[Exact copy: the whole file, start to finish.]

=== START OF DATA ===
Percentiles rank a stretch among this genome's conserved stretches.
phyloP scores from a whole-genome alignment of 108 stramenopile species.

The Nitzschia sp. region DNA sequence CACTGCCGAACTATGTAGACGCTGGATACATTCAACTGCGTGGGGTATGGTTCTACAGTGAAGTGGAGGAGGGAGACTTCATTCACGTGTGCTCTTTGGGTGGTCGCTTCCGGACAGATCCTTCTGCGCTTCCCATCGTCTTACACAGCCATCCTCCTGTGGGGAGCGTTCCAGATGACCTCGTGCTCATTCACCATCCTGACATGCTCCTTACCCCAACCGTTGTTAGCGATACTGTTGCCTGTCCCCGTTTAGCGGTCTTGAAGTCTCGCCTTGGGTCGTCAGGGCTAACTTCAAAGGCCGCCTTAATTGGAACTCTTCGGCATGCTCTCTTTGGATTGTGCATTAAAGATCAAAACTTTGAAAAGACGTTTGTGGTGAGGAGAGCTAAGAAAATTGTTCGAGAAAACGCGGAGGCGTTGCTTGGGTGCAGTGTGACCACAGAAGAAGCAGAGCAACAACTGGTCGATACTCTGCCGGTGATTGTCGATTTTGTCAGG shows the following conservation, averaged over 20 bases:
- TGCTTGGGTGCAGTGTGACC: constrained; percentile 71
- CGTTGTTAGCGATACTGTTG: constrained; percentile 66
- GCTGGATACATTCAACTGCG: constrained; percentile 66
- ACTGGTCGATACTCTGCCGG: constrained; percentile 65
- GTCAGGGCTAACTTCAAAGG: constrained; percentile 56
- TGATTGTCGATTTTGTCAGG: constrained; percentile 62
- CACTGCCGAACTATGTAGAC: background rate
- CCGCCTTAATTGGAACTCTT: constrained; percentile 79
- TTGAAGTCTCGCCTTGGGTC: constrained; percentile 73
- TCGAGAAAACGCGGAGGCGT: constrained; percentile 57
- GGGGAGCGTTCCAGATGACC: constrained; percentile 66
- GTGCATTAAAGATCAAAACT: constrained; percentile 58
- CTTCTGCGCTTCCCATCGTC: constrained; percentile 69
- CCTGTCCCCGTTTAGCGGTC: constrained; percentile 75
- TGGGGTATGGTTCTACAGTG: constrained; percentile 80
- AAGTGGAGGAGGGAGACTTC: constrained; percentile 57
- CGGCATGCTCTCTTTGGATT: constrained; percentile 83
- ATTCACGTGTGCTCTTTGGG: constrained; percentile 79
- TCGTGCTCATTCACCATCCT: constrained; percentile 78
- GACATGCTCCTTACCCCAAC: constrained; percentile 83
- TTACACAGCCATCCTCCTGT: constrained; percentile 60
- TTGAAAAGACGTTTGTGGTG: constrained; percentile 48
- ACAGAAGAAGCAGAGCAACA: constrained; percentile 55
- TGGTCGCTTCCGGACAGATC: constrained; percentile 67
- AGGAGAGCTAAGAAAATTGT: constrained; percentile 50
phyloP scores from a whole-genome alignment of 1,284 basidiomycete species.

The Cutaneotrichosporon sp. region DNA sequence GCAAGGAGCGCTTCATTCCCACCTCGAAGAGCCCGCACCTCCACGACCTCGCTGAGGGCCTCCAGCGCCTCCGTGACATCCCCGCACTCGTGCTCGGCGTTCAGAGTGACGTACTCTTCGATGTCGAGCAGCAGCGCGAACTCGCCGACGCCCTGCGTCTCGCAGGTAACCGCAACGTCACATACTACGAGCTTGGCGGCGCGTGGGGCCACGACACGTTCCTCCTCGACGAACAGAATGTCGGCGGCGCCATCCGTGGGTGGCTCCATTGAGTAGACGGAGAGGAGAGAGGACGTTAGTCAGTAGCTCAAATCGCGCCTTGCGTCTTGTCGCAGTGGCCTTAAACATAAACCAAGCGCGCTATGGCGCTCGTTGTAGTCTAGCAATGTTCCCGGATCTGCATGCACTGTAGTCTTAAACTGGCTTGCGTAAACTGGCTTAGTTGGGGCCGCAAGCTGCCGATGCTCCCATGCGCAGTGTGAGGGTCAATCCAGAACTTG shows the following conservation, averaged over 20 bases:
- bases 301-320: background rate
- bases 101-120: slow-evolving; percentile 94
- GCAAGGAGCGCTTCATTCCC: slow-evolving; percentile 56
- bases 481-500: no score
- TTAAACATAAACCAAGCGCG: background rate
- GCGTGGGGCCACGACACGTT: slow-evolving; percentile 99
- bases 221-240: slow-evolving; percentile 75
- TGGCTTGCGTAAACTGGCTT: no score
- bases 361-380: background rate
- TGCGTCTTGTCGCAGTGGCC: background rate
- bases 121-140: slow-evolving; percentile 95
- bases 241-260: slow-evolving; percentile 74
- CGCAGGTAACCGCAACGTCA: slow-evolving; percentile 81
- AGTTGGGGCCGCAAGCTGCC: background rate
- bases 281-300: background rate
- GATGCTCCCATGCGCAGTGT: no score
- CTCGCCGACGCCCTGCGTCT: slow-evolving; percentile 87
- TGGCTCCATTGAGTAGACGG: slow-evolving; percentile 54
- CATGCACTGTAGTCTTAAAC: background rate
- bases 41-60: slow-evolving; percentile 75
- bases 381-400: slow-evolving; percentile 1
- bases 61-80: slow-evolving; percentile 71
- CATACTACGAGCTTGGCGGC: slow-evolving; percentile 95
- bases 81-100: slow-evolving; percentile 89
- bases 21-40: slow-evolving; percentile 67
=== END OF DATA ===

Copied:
Percentiles rank a stretch among this genome's conserved stretches.
phyloP scores from a whole-genome alignment of 108 stramenopile species.

The Nitzschia sp. region DNA sequence CACTGCCGAACTATGTAGACGCTGGATACATTCAACTGCGTGGGGTATGGTTCTACAGTGAAGTGGAGGAGGGAGACTTCATTCACGTGTGCTCTTTGGGTGGTCGCTTCCGGACAGATCCTTCTGCGCTTCCCATCGTCTTACACAGCCATCCTCCTGTGGGGAGCGTTCCAGATGACCTCGTGCTCATTCACCATCCTGACATGCTCCTTACCCCAACCGTTGTTAGCGATACTGTTGCCTGTCCCCGTTTAGCGGTCTTGAAGTCTCGCCTTGGGTCGTCAGGGCTAACTTCAAAGGCCGCCTTAATTGGAACTCTTCGGCATGCTCTCTTTGGATTGTGCATTAAAGATCAAAACTTTGAAAAGACGTTTGTGGTGAGGAGAGCTAAGAAAATTGTTCGAGAAAACGCGGAGGCGTTGCTTGGGTGCAGTGTGACCACAGAAGAAGCAGAGCAACAACTGGTCGATACTCTGCCGGTGATTGTCGATTTTGTCAGG shows the following conservation, averaged over 20 bases:
- TGCTTGGGTGCAGTGTGACC: constrained; percentile 71
- CGTTGTTAGCGATACTGTTG: constrained; percentile 66
- GCTGGATACATTCAACTGCG: constrained; percentile 66
- ACTGGTCGATACTCTGCCGG: constrained; percentile 65
- GTCAGGGCTAACTTCAAAGG: constrained; percentile 56
- TGATTGTCGATTTTGTCAGG: constrained; percentile 62
- CACTGCCGAACTATGTAGAC: background rate
- CCGCCTTAATTGGAACTCTT: constrained; percentile 79
- TTGAAGTCTCGCCTTGGGTC: constrained; percentile 73
- TCGAGAAAACGCGGAGGCGT: constrained; percentile 57
- GGGGAGCGTTCCAGATGACC: constrained; percentile 66
- GTGCATTAAAGATCAAAACT: constrained; percentile 58
- CTTCTGCGCTTCCCATCGTC: constrained; percentile 69
- CCTGTCCCCGTTTAGCGGTC: constrained; percentile 75
- TGGGGTATGGTTCTACAGTG: constrained; percentile 80
- AAGTGGAGGAGGGAGACTTC: constrained; percentile 57
- CGGCATGCTCTCTTTGGATT: constrained; percentile 83
- ATTCACGTGTGCTCTTTGGG: constrained; percentile 79
- TCGTGCTCATTCACCATCCT: constrained; percentile 78
- GACATGCTCCTTACCCCAAC: constrained; percentile 83
- TTACACAGCCATCCTCCTGT: constrained; percentile 60
- TTGAAAAGACGTTTGTGGTG: constrained; percentile 48
- ACAGAAGAAGCAGAGCAACA: constrained; percentile 55
- TGGTCGCTTCCGGACAGATC: constrained; percentile 67
- AGGAGAGCTAAGAAAATTGT: constrained; percentile 50
phyloP scores from a whole-genome alignment of 1,284 basidiomycete species.

The Cutaneotrichosporon sp. region DNA sequence GCAAGGAGCGCTTCATTCCCACCTCGAAGAGCCCGCACCTCCACGACCTCGCTGAGGGCCTCCAGCGCCTCCGTGACATCCCCGCACTCGTGCTCGGCGTTCAGAGTGACGTACTCTTCGATGTCGAGCAGCAGCGCGAACTCGCCGACGCCCTGCGTCTCGCAGGTAACCGCAACGTCACATACTACGAGCTTGGCGGCGCGTGGGGCCACGACACGTTCCTCCTCGACGAACAGAATGTCGGCGGCGCCATCCGTGGGTGGCTCCATTGAGTAGACGGAGAGGAGAGAGGACGTTAGTCAGTAGCTCAAATCGCGCCTTGCGTCTTGTCGCAGTGGCCTTAAACATAAACCAAGCGCGCTATGGCGCTCGTTGTAGTCTAGCAATGTTCCCGGATCTGCATGCACTGTAGTCTTAAACTGGCTTGCGTAAACTGGCTTAGTTGGGGCCGCAAGCTGCCGATGCTCCCATGCGCAGTGTGAGGGTCAATCCAGAACTTG shows the following conservation, averaged over 20 bases:
- bases 301-320: background rate
- bases 101-120: slow-evolving; percentile 94
- GCAAGGAGCGCTTCATTCCC: slow-evolving; percentile 56
- bases 481-500: no score
- TTAAACATAAACCAAGCGCG: background rate
- GCGTGGGGCCACGACACGTT: slow-evolving; percentile 99
- bases 221-240: slow-evolving; percentile 75
- TGGCTTGCGTAAACTGGCTT: no score
- bases 361-380: background rate
- TGCGTCTTGTCGCAGTGGCC: background rate
- bases 121-140: slow-evolving; percentile 95
- bases 241-260: slow-evolving; percentile 74
- CGCAGGTAACCGCAACGTCA: slow-evolving; percentile 81
- AGTTGGGGCCGCAAGCTGCC: background rate
- bases 281-300: background rate
- GATGCTCCCATGCGCAGTGT: no score
- CTCGCCGACGCCCTGCGTCT: slow-evolving; percentile 87
- TGGCTCCATTGAGTAGACGG: slow-evolving; percentile 54
- CATGCACTGTAGTCTTAAAC: background rate
- bases 41-60: slow-evolving; percentile 75
- bases 381-400: slow-evolving; percentile 1
- bases 61-80: slow-evolving; percentile 71
- CATACTACGAGCTTGGCGGC: slow-evolving; percentile 95
- bases 81-100: slow-evolving; percentile 89
- bases 21-40: slow-evolving; percentile 67